By Admin | September 12, 2012

One of the most influential productions of all time was this 1952 extravaganza, which ushered in the modern era of widescreen film exhibition. Invented by Fred Waller, Cinerama cinematography employed three synchronized cameras sharing a single shutter; the cameras’ images were projected from three synchronized projectors onto an oversized curved screen that stretched 146 degrees deep, while stereophonic sound engulfed viewers.

“This is Cinerama,” the first feature released in this format, was a plotless collection of nonfiction episodes designed to show the audio-visual brilliance of the system. Sequences filmed from the front seat of a roller coaster and from an airplane zooming over the Grand Canyon created a visceral thrill for audiences 60 years ago.

Needless to say, it is impossible to expect any small screen adaptation to recreate the experience of seeing Cinerama in a theater – and the 1952 film, with its travelogue views of a Cypress Gardens water skiing show, aerial tour of Niagara Falls and sampling of European tourist offerings, can either be seen as quaint or dismally dated, depending on personal tastes.

However, this home entertainment release is important because it preserves the historically significant production in a handsome digitally remastered version (presented on a Smilebox curved screen simulation). And the real tonic here are the special features that celebrate the medium, particularly a documentary short on the laborious work that went into remastering of the film and a tribute to the efforts of the New Neon Movies cinema in Dayton, Ohio, that helped revive Cinerama films for theatrical presentation in the late 1990s.

Kudos goes out to all involved in making long-elusive title available for contemporary viewing. Hopefully, some enterprising theater exhibitors will reconfigure their cinemas to allow the three-camera Cinerama films another chance on the very, very big screen.

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  1. Phil Hall says:

    @Larry: And THANK YOU for all that you and the LOC team do for film history and classic movie appreciation! The movie lovers of the world owe you an extraordinary debt of gratitude for your preservation and restoration efforts!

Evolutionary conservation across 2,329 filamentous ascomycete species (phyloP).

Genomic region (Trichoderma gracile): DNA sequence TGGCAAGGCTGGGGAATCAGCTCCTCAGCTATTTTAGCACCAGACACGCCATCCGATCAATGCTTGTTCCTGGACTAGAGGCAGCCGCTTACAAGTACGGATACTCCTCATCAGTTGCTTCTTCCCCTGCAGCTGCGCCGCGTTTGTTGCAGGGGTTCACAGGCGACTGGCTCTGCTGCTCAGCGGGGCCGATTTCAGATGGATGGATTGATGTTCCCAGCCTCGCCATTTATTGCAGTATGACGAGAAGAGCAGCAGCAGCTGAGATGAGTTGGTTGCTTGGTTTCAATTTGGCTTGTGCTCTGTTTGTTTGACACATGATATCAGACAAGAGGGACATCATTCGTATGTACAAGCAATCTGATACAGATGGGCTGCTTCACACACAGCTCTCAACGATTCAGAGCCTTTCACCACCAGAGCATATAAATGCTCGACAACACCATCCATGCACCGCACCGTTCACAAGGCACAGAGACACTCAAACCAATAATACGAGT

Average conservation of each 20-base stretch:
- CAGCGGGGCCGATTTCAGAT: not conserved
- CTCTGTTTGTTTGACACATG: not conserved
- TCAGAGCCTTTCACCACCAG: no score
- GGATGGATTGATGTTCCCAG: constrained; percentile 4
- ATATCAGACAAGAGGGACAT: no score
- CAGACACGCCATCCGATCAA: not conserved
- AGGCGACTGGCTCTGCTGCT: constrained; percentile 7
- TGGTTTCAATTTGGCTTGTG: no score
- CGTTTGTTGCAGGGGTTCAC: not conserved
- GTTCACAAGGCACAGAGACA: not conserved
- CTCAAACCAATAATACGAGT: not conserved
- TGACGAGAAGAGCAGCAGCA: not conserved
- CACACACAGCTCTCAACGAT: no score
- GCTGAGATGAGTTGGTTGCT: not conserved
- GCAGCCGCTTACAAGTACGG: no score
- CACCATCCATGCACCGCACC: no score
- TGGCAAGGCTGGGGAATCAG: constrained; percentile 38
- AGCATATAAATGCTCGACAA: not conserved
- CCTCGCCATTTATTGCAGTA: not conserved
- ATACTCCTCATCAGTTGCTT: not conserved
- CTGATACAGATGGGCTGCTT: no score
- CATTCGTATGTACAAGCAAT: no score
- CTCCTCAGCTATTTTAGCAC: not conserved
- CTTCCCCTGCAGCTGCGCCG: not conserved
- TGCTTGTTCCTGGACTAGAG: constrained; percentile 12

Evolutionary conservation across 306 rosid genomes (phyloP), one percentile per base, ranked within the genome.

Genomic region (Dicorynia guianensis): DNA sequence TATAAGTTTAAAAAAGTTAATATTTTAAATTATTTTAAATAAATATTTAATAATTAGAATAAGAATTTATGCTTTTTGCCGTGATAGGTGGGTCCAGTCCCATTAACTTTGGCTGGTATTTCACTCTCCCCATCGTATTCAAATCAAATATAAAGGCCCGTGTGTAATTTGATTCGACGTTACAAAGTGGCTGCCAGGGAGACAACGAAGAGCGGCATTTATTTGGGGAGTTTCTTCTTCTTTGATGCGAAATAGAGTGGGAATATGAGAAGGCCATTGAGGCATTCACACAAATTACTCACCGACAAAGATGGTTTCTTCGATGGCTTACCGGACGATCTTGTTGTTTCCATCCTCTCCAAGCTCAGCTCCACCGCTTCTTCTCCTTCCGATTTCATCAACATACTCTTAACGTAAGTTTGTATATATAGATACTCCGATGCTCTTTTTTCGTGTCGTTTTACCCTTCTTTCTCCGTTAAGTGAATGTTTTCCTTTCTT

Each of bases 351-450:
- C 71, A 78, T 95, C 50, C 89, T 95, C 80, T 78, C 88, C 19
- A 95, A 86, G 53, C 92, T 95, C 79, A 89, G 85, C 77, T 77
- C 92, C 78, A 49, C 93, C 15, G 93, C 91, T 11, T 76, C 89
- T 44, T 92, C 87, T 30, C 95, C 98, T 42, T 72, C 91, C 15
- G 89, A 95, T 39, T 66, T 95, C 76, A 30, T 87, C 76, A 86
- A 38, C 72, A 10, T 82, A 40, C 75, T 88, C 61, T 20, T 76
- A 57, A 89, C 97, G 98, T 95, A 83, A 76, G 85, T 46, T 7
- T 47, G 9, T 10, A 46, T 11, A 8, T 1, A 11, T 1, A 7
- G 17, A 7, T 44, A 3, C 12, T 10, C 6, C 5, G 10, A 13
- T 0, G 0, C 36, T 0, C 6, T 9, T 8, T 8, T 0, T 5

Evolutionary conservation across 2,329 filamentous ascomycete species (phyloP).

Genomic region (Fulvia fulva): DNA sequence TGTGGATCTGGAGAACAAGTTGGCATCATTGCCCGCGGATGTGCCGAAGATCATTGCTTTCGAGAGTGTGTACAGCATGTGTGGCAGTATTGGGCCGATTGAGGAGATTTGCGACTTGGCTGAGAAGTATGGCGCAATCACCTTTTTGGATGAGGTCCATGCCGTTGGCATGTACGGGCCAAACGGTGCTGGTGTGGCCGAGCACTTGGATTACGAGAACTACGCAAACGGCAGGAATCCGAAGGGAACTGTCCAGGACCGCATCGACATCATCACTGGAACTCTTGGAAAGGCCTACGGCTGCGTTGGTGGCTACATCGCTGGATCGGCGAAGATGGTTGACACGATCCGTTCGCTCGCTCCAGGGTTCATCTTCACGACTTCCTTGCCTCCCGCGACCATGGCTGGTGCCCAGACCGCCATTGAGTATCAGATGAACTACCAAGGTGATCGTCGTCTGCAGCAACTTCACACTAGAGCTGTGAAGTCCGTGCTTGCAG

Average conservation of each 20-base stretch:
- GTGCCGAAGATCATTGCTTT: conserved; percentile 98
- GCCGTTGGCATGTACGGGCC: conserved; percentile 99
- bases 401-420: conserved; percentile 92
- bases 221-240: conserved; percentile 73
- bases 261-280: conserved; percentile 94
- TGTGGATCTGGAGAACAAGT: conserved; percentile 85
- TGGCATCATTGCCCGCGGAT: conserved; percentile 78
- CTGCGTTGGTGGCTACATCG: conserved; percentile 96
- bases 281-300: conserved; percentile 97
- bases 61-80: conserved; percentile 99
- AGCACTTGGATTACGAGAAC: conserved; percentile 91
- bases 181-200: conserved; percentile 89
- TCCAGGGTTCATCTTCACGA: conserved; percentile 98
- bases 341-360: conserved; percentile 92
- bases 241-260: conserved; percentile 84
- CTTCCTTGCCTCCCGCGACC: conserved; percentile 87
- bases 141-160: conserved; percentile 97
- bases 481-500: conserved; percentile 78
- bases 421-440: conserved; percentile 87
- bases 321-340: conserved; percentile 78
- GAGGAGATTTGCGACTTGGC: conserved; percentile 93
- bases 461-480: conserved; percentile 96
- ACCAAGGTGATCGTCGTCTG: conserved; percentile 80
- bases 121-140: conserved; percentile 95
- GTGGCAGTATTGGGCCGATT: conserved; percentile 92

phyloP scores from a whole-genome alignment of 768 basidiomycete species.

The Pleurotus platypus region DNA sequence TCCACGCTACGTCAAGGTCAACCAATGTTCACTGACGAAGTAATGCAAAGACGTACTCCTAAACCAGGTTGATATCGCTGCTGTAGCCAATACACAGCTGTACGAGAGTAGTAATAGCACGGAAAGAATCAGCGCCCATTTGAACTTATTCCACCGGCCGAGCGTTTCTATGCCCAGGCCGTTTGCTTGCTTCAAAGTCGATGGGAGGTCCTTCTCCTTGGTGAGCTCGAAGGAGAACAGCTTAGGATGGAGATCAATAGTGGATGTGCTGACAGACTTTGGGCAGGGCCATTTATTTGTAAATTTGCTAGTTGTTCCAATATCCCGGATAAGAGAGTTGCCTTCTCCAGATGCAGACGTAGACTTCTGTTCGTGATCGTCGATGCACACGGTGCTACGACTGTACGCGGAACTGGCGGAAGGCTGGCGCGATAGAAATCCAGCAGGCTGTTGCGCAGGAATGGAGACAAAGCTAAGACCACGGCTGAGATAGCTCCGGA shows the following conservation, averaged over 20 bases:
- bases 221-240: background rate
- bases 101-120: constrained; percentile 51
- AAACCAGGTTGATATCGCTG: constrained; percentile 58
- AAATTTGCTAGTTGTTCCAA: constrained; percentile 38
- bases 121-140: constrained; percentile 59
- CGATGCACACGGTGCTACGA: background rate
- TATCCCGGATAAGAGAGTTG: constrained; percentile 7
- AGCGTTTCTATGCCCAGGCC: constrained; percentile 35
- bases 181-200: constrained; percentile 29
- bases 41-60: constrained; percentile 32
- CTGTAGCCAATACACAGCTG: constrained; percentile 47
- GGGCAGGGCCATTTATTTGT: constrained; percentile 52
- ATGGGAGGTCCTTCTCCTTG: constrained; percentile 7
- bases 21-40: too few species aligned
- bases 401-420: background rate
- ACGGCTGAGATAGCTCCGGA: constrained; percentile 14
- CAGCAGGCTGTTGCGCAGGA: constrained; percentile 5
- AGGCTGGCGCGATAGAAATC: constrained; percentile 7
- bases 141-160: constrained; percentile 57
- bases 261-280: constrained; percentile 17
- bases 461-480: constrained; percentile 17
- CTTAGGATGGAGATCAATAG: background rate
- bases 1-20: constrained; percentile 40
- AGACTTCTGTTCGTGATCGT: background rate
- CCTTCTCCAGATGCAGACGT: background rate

2. Larry Smith says:

    Great article about Cinerama and it’s growing revival. I especially like the story about Dayton, Ohio film buff extraordinaire, John Harvey a one man Cinerama projection team. I hope the showings at the Cinerama Dome in Los Angeles sells out and the Blu-Ray DVD sales hit the roof! I’ve seen Cinerama presented in the 3-projector process nearly 100 times and it still amazes me with the 3-D you are there feel without needing glasses and the sound separation unprocessed (raw and full range).

    Thanks for all that you do for film history, classic movie appreciation.

    Larry Smith
    Nitrate Film Specialist
    Library Of Congress
    Culpeper, VA.

  3. Herb Finn says:

    This should be showing in IMAX!

  4. Phil Hall says:

    Well, that 60th anniversary program looks great – especially having “The Wonderful World of the Brothers Grimm” back on the very big screen! Thanks for the feedback and clarification, Chris!

  5. Chris says:

    Check out the lineup for the 60th Anniversary Cinerama festival in September 2012, including a new film shot in the format:

  6. Chris says:

    I had the pleasure of seeing How the West Was Won at the New Neon in Dayton in 1999, one of the last Cinerama screenings in that theater.

    One small technical correction that goes to the heart of the uniqueness of the Cinerama experience. The three cameras don’t share a single shutter; they are three synchronized cameras, with three separate lenses pointing in three different directions. Painters and photographers know that this means three separate vanishing points.

    It’s not the wideness of the image, or the curved screen, that is Cinerama’s most striking characteristic, is the impression of watching three separate but synchronized films side by side at once. (This is exaggerated when watching in a theater because the three separate film strips have aged in slightly different ways, or are Frankenstein-ed together from a small number of remaining prints.) Imagine looking out of a bay window, but in each bay window perspective vanishes to a separate point, and is perhaps a slightly different tint.

    The recent DVD and BluRay releases have worked hard to erase the otherwise visible seams between images, and they look great. But the fundamentally amazing thing about Cinerama is this slippery, uncanny question of whether you’re watching one movie or three.

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